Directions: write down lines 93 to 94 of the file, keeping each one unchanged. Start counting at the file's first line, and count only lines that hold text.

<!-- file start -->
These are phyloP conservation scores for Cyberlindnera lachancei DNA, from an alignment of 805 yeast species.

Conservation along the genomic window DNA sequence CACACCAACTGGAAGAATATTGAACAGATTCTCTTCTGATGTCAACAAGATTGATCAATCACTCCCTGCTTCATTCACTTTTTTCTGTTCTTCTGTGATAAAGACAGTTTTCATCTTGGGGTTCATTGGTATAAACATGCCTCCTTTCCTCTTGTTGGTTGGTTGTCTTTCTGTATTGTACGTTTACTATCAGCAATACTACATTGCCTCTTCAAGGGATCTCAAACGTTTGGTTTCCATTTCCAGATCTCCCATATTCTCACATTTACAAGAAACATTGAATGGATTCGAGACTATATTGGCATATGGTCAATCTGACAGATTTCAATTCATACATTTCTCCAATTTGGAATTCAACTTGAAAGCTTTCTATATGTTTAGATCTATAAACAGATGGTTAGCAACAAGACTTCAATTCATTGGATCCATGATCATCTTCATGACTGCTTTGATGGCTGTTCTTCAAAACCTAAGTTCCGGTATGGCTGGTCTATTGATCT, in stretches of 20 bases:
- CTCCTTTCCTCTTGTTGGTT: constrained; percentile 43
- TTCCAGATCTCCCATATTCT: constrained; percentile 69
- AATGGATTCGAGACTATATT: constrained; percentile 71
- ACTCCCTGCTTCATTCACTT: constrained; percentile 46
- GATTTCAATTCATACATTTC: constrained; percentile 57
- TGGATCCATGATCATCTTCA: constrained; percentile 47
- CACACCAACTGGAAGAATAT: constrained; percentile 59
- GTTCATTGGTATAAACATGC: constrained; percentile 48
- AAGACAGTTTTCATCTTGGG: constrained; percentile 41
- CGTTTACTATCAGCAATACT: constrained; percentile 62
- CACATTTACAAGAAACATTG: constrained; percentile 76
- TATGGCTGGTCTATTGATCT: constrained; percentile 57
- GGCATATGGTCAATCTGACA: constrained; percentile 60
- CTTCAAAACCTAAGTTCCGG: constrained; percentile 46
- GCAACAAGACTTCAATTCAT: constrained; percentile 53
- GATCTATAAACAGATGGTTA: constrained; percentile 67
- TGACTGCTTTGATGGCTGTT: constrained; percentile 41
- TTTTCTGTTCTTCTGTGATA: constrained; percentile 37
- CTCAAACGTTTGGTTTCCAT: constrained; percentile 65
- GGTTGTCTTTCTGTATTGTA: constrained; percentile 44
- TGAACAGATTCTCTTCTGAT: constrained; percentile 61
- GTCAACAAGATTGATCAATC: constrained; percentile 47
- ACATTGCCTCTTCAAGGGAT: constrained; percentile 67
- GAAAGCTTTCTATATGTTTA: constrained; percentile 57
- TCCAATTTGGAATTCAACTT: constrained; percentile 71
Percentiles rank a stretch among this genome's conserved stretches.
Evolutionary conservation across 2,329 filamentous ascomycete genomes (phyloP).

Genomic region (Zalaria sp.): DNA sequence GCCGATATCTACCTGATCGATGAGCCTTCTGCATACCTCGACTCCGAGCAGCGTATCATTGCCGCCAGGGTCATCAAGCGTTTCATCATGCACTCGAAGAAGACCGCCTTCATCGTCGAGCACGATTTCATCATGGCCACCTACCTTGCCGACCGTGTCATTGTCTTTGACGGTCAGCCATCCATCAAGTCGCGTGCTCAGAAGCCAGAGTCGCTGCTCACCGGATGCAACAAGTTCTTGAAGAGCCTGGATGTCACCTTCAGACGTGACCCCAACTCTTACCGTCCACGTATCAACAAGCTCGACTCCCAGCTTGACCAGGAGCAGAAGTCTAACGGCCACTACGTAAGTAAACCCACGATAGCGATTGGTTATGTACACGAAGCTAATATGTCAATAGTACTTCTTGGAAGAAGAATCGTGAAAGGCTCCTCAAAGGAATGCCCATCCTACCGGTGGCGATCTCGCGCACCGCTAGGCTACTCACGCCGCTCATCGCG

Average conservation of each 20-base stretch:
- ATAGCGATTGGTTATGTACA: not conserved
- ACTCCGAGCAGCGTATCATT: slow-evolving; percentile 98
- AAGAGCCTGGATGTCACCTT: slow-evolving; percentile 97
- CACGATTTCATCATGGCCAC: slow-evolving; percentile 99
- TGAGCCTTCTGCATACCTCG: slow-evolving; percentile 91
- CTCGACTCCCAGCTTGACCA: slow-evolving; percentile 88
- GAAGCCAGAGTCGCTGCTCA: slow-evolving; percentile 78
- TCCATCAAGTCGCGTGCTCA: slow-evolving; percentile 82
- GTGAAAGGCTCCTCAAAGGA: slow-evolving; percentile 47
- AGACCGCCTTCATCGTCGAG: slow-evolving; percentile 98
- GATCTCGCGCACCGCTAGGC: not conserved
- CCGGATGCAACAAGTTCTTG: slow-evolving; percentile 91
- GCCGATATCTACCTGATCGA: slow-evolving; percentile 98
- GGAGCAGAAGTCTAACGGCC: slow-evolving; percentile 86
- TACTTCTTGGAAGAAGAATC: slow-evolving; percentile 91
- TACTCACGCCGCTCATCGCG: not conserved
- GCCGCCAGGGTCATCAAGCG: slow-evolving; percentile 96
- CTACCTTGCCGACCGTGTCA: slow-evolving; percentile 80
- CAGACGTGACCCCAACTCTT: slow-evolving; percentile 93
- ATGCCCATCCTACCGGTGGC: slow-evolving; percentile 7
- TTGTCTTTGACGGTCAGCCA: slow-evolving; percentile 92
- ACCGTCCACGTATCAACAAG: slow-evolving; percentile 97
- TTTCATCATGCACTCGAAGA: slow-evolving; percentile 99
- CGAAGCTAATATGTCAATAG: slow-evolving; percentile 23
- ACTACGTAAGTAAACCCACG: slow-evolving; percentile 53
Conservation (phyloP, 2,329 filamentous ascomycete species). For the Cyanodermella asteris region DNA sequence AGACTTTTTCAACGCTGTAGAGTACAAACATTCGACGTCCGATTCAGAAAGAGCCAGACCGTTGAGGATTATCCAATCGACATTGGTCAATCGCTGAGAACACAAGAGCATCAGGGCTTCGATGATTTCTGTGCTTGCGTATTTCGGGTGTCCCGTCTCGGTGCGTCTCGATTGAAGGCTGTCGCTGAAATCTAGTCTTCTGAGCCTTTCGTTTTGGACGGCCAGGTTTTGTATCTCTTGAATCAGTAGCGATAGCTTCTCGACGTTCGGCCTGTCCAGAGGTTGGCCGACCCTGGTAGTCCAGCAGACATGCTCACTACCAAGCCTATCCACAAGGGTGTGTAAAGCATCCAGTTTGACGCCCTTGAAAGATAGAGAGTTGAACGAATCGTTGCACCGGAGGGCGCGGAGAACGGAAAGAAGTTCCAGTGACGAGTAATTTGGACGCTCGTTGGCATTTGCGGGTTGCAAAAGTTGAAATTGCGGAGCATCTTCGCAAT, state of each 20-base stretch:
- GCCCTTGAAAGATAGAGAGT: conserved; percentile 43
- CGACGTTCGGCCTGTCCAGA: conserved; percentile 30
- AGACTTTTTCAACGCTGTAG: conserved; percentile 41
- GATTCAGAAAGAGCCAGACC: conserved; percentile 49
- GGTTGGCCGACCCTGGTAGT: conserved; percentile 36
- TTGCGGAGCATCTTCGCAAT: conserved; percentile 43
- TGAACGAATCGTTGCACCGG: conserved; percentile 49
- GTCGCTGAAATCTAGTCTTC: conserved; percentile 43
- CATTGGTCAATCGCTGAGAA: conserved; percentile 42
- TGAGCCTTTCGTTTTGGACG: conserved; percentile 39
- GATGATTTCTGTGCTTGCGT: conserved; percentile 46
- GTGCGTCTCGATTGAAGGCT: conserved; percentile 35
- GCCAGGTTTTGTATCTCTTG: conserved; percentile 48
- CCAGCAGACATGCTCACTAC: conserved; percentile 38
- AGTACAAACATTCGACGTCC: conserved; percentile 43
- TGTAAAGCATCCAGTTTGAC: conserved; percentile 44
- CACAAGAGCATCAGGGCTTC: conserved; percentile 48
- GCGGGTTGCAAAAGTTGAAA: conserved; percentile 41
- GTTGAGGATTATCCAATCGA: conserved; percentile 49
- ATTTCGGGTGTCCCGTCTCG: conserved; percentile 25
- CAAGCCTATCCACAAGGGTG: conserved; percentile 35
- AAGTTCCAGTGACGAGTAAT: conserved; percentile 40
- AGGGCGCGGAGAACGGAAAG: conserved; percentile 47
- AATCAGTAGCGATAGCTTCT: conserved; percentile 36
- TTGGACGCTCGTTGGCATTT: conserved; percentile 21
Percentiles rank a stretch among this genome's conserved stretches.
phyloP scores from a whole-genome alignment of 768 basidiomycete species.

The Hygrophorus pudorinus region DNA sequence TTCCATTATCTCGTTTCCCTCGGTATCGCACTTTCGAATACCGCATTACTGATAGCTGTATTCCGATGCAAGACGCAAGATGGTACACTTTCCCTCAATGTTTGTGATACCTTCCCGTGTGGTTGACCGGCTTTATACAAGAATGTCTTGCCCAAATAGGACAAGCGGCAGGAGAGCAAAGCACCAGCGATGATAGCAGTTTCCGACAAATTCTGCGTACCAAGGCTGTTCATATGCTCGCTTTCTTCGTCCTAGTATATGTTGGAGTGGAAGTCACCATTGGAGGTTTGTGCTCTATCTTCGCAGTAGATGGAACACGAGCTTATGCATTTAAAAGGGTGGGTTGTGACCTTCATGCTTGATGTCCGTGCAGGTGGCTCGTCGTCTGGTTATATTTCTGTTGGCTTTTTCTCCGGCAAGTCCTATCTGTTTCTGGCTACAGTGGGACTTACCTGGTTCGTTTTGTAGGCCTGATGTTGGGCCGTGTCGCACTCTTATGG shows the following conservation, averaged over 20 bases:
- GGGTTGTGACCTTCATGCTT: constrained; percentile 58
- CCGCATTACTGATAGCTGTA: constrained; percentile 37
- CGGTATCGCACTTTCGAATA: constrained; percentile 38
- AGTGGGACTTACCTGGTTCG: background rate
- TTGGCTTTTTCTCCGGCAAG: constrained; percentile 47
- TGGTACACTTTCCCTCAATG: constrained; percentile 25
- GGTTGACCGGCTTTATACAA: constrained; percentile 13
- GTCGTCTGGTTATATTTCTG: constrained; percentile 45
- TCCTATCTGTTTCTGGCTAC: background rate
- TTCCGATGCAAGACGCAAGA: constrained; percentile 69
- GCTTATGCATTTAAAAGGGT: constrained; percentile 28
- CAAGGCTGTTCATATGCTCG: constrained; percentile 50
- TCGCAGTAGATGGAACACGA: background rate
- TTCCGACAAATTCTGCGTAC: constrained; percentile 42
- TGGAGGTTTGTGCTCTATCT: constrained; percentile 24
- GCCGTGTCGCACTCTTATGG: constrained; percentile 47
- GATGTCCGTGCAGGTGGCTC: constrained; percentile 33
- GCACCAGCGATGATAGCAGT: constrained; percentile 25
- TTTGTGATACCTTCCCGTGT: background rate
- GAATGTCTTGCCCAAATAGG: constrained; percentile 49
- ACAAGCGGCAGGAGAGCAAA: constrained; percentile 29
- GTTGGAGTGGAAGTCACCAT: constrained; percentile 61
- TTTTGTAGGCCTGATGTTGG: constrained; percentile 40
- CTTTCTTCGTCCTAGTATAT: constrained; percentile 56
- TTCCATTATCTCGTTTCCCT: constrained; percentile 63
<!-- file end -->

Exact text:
- GTCGTCTGGTTATATTTCTG: constrained; percentile 45
- TCCTATCTGTTTCTGGCTAC: background rate